Friday, 22 April 2016

Gobi pakora - Indian cauliflower pakoras with lime, jalapeño and coriander dip

Intia has taught me two things: to eat cauliflower and understand the genius of Shah Rukh Khan.

Before my first trip to India I didn't appreciate either. With cauliflower that is understandable to say the least: I mean, it does look like something out of the STD section of a medical encyclopedia (yes it does. I should know - those books were my main enterntainment when staying at one of my aunts as a kid). 

The over the top drama and overwhelming display of larger than life emotions that is Bollywood only made me break out in migraine. 




India changed both of these. That's where I got to know aloo gobi (how can something that simple be that good - it's just potatos and cauliflower, really) and Shah Rukh Khan - the biggest Bollywood megastar there is (well, not personally, I regret to inform you). The man has become a living legend because of his portrayals of characters whose luck in love is even more disastrous than mine. 

I don't think I've ever seen a movie where he'd actually get the girl of his dreams: in every single one of them either he or she dies, prompting another 15-minute scene that is the reason I keep going back for more: Shah Rukh Khan crying.  His absurdly over-dramatized displays of emotions are so incredible there are several compilations available on Youtube alone (don't believe me? Just check out this one). 

Each autumn Helsinki hosts an international film festival which invariably also features series of Bollywood films. Hoardes of Indian people turn up for them... just to laugh at these scenes. In my biggest Bollywood favourite, Om Shanti Om, SRK's (yes, that's how we aficionados call him) character explains to a journalist sent to interview him how the more he dies in his films, the more popular they seem to become. So, in this particular one the script has him die a whopping nine (!) times. 

Pakoras or bhajis, crisp veggie fritters coated in chickpea flour and then deep-fried, are a popular street snack in India. They're particularly popular during the monsoon season, which is when I went to India, too. As the long-awaited rains finally came, I had just(in the most dramatic manner possible - that's India for you...) broken up with my boyfriend and had loaded all my belongings into a rickshaw in the middle of the night. I was crying, the driver was crying... and soon the entire Indian sky was crying, too. (Though the reason for the driver's tears was the way I had furiously made him drive up the one-way street... to the wrong direction.)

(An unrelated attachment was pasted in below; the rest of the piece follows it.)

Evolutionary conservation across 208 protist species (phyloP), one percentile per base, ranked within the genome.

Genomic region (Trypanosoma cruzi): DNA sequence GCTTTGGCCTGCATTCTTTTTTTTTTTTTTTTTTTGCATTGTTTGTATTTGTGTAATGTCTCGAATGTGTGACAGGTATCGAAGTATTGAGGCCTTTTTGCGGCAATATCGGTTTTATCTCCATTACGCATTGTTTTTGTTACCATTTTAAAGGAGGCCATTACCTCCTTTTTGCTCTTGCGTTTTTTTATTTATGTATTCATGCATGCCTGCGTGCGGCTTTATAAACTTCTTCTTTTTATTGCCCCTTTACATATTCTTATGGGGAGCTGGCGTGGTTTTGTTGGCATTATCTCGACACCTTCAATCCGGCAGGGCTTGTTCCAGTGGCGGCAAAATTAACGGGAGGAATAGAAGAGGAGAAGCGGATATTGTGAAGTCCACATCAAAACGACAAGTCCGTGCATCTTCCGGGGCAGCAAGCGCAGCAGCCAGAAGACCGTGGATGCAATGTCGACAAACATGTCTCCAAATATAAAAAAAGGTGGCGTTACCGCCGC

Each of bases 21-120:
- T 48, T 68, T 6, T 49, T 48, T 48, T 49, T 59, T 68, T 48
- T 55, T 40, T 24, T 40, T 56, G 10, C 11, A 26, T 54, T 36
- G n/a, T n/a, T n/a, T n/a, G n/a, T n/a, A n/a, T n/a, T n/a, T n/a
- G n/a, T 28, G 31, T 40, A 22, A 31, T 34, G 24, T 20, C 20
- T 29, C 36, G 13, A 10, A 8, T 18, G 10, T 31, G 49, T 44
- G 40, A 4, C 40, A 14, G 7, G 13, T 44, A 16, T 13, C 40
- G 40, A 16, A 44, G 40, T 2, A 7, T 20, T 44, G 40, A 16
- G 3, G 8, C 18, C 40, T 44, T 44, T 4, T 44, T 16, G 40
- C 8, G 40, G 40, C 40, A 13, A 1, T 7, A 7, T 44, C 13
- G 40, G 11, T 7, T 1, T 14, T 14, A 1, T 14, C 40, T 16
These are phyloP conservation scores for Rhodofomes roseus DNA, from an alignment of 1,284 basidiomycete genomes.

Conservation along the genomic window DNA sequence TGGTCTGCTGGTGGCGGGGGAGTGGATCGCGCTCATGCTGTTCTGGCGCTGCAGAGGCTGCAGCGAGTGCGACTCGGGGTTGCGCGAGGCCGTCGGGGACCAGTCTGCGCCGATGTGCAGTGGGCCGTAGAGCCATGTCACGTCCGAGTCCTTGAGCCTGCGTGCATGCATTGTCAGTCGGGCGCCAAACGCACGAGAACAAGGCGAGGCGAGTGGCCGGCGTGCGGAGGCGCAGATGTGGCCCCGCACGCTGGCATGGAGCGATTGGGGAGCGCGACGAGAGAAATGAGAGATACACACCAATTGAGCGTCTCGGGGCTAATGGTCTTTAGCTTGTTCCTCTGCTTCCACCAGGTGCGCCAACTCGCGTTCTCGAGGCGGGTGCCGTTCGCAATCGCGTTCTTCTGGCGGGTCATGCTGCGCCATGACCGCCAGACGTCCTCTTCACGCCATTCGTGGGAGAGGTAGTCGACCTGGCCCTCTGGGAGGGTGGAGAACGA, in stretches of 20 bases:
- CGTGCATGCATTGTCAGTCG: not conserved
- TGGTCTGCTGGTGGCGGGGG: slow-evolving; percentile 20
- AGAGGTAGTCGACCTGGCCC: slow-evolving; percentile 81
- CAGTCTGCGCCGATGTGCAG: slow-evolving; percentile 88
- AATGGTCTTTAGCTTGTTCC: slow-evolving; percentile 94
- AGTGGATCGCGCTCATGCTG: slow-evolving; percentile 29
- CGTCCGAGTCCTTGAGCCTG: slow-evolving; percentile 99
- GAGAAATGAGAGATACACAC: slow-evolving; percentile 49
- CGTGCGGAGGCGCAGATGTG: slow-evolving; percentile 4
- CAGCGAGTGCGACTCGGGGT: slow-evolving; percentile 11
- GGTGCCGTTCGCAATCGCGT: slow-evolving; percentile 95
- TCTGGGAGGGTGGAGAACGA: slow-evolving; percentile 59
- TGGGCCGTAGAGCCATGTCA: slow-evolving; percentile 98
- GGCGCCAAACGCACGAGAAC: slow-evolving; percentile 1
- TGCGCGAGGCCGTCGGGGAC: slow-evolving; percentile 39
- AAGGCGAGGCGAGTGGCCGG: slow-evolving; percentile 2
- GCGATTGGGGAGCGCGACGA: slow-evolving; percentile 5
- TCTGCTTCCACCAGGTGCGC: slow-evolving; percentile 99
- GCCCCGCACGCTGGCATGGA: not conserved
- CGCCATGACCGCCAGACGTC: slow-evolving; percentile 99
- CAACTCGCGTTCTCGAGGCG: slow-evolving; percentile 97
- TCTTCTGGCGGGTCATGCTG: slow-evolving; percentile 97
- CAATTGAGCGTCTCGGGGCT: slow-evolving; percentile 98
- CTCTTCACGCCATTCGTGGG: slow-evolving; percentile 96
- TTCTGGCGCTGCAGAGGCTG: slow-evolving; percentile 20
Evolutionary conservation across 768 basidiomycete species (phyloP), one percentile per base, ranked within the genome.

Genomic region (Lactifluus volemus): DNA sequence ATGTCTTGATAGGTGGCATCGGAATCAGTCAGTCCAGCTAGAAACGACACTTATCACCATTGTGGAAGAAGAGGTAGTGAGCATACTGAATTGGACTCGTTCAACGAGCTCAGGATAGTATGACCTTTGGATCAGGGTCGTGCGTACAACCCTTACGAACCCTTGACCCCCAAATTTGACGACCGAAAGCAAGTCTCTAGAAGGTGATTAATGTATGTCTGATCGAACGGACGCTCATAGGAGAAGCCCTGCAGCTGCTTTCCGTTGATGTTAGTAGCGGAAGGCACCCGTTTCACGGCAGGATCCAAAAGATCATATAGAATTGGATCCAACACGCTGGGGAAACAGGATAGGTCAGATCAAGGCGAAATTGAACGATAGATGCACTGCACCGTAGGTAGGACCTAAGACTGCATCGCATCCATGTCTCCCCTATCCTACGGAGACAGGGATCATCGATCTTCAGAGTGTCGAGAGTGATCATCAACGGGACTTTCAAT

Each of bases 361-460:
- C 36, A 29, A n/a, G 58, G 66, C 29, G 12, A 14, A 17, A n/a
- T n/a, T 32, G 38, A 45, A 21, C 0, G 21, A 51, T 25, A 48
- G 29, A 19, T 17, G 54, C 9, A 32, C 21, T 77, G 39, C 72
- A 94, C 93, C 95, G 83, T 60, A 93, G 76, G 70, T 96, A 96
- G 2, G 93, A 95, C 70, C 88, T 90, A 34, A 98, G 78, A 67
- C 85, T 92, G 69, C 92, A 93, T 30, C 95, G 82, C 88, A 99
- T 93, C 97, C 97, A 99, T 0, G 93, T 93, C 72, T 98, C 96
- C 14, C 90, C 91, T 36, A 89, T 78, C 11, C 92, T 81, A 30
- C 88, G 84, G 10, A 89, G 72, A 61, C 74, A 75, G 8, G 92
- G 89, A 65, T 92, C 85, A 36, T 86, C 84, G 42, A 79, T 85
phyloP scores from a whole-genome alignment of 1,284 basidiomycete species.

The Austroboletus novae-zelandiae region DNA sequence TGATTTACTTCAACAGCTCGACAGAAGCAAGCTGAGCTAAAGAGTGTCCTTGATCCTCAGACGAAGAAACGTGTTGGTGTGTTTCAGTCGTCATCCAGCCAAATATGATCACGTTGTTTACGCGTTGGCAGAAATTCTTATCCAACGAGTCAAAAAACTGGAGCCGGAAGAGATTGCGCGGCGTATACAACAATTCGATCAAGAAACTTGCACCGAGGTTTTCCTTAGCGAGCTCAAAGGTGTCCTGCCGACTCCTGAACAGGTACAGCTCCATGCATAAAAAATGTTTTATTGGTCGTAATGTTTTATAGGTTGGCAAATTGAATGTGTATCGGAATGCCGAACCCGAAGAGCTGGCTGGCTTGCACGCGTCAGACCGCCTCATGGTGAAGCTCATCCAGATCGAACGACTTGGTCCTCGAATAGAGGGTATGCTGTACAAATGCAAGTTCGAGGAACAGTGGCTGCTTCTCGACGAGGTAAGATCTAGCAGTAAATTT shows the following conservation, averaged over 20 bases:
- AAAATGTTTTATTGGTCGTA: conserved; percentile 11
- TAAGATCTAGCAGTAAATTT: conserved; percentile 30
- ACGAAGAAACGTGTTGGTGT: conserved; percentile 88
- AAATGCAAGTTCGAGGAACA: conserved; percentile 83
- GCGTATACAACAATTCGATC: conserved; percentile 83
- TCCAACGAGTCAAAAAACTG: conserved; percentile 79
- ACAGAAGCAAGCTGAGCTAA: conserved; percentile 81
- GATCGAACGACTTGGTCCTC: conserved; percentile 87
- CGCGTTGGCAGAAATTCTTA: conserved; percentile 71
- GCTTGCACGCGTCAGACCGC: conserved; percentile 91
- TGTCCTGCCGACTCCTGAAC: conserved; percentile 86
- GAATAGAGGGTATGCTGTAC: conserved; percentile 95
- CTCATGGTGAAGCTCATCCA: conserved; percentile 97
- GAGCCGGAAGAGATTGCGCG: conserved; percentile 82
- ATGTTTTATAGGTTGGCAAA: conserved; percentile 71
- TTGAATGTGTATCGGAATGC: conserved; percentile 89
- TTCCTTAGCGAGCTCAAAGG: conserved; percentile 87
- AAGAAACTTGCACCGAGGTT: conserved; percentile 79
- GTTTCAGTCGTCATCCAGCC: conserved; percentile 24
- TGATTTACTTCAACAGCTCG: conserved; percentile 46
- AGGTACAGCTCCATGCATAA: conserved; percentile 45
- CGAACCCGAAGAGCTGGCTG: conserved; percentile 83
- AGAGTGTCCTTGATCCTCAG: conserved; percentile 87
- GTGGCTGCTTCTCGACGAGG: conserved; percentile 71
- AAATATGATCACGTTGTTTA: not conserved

These pakoras might not get anyone in tears (though I would love to see SRK do just that) but good they are nonetheless. Serve them freshly fried to guarantee maximum crunch.




Serves four:

Cauliflower pakora

1 cauliflower, cut into similar-sized florets

Pakora batter:

2 dl gram (chickpea) flour (available at ethnic shops), shifted
1 dl rice flour
2 tsp salt
2 tsp ground cumin
1 tsp ground coriander
3 tsp garam masala
1 tsp chilipowder
1/2 tso turmeric
1/2 tsp bicarb
2 -2,25 dl ice cold (soda)water

For frying: 1 l oil

If you want the cauliflower to be really soft, blanch them in salted water for a couple of minutes. This is optional though, especially if your florets are on the small side.

Combine the dry ingredients. Then add water until you have a smooth, lump-free batter that thoroughly coats the florets.

Heat the oil in a heavy-based pot. Dunk the florets into the batter, fish out and fry, in batches, until golden and crisp. 

Drain on kitchen towels (replace the towel after each batch to keep it absorbent) and serve with lime, jalapeño and coriander dip.


Lime, jalapeño, coriander and garlic dip:

2 bunches of coriander
2 jalapeños
the juice of 2,5 - 3 limes
2 (large) garlic cloves
4 tbsp oil
1/2 tsp salt
2 tsp sugar

Measure the ingredients into a food processor and blizz until smooth. Add more oil if you want a runnier  consistency. Check the taste and adjust by adding salt and/or sugar.

Other dips worth trying with these are tzatziki, Indian raitha or this mango, chili and ginger dressing.





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